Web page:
Cardiovascular Inflammation Reduction Trial - Inflammation Imaging Study (CIRT)
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|ClinicalTrials.gov Identifier: NCT02576067|
Recruitment Status : Completed
First Posted : October 15, 2015
Results First Posted : April 20, 2020
Last Update Posted : April 20, 2020
Vascular inflammation, a central feature of atherosclerosis, participates in the initiation, perpetuation and instability of plaques. Multiple clinical trials of cholesterol lowering therapy with statins have demonstrated that reductions in atherosclerotic cardiovascular disease (CVD) events are associated with reductions in both LDL cholesterol (LDL-C) and the systemic inflammatory mediator C-reactive protein (CRP). The Cardiovascular Inflammation Reduction Trial (CIRT) investigates if an anti-inflammatory agent commonly used in rheumatoid arthritis (low dose methotrexate (LDM)) can reduce CV morbidity and mortality among patients with a prior myocardial infarction or angiographically demonstrated multivessel coronary artery disease (GCO#13-1467).
In this ancillary CIRT imaging study, the investigators propose to use this well validated approach by non-invasive serial FDG-PET/CT imaging in a subset of patients enrolled in the main CIRT trial to directly visualize vascular inflammation. Once the subjects are enrolled in the main CIRT trial, baseline imaging will be done and follow up imaging will be done approximately 8 months after the baseline imaging.
18FDG-PET imaging data will be acquired, analyzed centrally and results incorporated into the main CIRT database. The investigators hypothesize that LDM treatment will result in a significant decrease in plaque inflammation as measured by 18-FDG-PET/CT after 8 months as compared to placebo.
|Condition or disease||Intervention/treatment||Phase|
|Vascular Inflammation Atherosclerotic Cardiovascular Disease||Drug: Low dose methotrexate Drug: Placebo||Phase 3|
The NHLBI funded (Ridker 5U01HL101422) Cardiovascular Inflammation Reduction Trial (CIRT) provides a unique opportunity to investigate whether a commonly used anti-inflammatory agent used in rheumatoid arthritis (low dose methotrexate (LDM)) can reduce CVD morbidity and mortality among patients with stable coronary artery disease. CIRT, is a randomized, double-blind, placebo-controlled, multi-center trial among 7,000 men and women with prior myocardial infarction or angiographically demonstrated multivessel coronary artery disease. Eligible participants will be randomly allocated over a three to four year period to usual care plus placebo or usual care plus LDM (average dose of 15-20 mg po/weekly. CIRT proposes that the reduction in CVD events with methotrexate derives from its effect on vascular inflammation, thus it is crucial to incorporate a measure of vascular inflammation imaging for confirmation of the primary mechanism of action underlying CIRT. As such, the direct evaluation of arterial inflammation would enhance the scientific value of the CIRT trial.
The inclusion of the proposed vascular inflammation imaging substudy has widespread implications that will allow this imaging modality to serve as a surrogate measure of disease, and thereby provide an opportunity for stratification in individuals at risk for CVD and evaluation of other interventions with presumed anti-inflammatory effects.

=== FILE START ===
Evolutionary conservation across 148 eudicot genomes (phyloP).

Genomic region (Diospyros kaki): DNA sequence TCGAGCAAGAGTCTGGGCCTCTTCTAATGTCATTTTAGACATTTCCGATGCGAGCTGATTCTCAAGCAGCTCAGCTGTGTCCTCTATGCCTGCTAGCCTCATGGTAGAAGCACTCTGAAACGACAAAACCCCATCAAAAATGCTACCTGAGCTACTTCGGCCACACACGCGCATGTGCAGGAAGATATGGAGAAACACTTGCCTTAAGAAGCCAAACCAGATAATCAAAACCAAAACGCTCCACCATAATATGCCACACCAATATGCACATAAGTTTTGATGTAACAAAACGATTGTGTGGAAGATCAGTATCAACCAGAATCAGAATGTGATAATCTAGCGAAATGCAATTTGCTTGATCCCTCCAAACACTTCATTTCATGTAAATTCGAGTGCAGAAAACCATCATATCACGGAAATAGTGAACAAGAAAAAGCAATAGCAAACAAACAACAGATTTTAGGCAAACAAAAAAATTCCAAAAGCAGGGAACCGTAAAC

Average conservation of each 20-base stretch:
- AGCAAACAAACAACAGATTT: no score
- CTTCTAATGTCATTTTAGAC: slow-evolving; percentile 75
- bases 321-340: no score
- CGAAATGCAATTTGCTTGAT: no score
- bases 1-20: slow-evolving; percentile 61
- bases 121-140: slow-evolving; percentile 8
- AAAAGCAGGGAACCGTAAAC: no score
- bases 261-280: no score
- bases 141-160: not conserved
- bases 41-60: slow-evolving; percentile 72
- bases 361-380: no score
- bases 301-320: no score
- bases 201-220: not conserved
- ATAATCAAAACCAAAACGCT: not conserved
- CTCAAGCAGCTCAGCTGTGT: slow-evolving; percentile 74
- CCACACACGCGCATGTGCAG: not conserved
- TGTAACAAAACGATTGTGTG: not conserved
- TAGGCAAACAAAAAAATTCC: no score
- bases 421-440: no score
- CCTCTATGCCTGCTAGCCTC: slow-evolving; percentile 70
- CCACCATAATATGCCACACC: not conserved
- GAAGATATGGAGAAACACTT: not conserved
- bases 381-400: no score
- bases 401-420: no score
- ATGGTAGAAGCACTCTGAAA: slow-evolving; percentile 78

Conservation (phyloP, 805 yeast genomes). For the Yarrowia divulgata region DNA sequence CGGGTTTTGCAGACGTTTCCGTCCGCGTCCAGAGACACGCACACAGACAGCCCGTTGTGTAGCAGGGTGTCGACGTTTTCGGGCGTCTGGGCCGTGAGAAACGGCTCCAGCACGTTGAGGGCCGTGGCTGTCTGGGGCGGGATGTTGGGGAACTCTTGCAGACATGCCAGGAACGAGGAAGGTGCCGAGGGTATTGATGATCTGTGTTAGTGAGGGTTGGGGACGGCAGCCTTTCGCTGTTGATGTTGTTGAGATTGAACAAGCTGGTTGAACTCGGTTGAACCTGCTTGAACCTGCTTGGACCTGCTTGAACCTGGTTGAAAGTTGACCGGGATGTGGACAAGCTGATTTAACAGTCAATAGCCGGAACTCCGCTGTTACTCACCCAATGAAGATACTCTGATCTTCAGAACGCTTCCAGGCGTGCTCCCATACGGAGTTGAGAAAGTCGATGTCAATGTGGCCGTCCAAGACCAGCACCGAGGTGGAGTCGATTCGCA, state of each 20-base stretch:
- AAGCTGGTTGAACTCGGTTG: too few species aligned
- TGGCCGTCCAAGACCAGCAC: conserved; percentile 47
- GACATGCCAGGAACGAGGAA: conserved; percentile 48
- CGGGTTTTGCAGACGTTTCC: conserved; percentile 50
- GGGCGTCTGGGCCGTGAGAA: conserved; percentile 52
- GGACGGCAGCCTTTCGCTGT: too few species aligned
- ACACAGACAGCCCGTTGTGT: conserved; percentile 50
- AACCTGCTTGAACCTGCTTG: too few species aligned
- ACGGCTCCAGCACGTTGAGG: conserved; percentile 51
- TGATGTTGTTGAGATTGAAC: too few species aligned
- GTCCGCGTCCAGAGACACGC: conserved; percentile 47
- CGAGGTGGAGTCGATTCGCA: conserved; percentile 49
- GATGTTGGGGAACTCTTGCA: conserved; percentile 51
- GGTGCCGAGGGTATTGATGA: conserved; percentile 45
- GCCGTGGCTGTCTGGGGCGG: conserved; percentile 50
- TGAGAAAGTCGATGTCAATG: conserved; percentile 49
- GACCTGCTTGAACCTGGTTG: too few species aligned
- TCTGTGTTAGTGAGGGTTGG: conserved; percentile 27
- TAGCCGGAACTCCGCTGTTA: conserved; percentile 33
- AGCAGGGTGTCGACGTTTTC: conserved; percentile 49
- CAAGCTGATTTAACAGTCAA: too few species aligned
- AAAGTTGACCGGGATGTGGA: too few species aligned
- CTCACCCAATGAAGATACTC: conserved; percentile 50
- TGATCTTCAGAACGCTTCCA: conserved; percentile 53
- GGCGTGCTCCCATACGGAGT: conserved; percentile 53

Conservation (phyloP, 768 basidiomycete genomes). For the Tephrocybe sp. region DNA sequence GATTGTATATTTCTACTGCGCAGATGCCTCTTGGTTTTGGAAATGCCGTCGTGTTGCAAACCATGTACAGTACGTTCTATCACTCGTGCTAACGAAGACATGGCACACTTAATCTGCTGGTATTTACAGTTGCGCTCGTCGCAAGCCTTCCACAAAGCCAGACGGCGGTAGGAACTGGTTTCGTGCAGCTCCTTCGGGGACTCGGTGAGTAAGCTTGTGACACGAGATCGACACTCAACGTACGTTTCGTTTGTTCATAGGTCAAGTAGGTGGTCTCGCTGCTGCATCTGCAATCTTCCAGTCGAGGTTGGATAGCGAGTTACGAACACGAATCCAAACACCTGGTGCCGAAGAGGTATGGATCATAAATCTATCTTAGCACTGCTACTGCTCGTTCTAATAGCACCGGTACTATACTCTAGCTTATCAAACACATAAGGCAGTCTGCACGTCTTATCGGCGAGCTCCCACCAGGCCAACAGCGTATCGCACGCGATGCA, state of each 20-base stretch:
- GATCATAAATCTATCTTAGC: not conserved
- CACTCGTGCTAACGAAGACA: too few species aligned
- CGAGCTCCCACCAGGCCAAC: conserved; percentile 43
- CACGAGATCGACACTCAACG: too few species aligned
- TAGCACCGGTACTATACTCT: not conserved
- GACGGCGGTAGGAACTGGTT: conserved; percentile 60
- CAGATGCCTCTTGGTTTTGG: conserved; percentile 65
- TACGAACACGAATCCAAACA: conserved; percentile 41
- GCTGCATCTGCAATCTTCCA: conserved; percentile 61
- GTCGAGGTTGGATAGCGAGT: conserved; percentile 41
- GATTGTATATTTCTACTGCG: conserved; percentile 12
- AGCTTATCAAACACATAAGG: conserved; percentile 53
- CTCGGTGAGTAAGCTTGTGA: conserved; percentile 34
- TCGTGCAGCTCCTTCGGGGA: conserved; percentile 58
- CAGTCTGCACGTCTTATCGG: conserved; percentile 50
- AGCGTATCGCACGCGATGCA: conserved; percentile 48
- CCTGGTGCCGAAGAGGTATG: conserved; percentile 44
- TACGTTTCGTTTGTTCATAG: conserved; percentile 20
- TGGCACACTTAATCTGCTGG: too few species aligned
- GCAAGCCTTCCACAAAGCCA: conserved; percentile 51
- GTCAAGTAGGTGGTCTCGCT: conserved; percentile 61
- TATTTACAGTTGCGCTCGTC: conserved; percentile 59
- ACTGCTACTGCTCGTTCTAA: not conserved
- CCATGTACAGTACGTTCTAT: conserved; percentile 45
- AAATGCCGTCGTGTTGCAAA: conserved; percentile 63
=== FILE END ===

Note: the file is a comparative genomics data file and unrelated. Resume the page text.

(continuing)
|Study Type :||Interventional (Clinical Trial)|
|Actual Enrollment :||123 participants|
|Intervention Model:||Parallel Assignment|
|Masking:||Double (Participant, Investigator)|
|Official Title:||Cardiovascular Inflammation Reduction Trial (CIRT) - Inflammation Imaging Study|
|Actual Study Start Date :||December 18, 2015|
|Actual Primary Completion Date :||March 29, 2019|
|Actual Study Completion Date :||March 29, 2019|
Experimental: Low dose methotrexate
average dose of 15-20 mg po/weekly
Drug: Low dose methotrexate
Study participants will additionally receive 1 mg daily oral folate.
Placebo Comparator: Placebo
- Change in Arterial Inflammation [ Time Frame: baseline and 8 months ]Change in arterial inflammation - The relative change at 8 months as compared to baseline in arterial inflammation as measured by the most diseased segment (MDS) of the index vessel. The MDS is defined as the 1.5 cm segment within the carotid artery (right or left carotid) that demonstrates the highest PET/CT activity, and is calculated as a mean of maximum TBR values derived from 3 contiguous axial segments. The index vessel in turn is defined as the vessel (either aorta, right, or left carotid) with the greatest mean TBR at baseline. (MDS TBR Index Vessel)
- Change in Max Target-to-background (TBR) [ Time Frame: baseline and 8 months ]Change in max target-to-background (TBR) - The mean of max TBR within the carotid arteries as an average of the slices from the left and right carotid) at follow up imaging as compared to baseline.
- Change in Max TBR Within the Carotid Arteries [ Time Frame: baseline and 8 months ]Change in max target-to-background (TBR) - The mean of max TBR within the carotid arteries as an average of the slices from the left and right carotid)
To learn more about this study, you or your doctor may contact the study research staff using the contact information provided by the sponsor.
Please refer to this study by its ClinicalTrials.gov identifier (NCT number): NCT02576067
|United States, Massachusetts|
|Massachusetts General Hospital|
|Boston, Massachusetts, United States, 02199|
|United States, New York|
|Icahn School of Medicine at Mount Sinai|
|New York, New York, United States, 10029|
|St. Michael's Hospital|
|Toronto, Ontario, Canada|
|Principal Investigator:||Zahi Fayad, PhD||Icahn School of Medicine at Mount Sinai|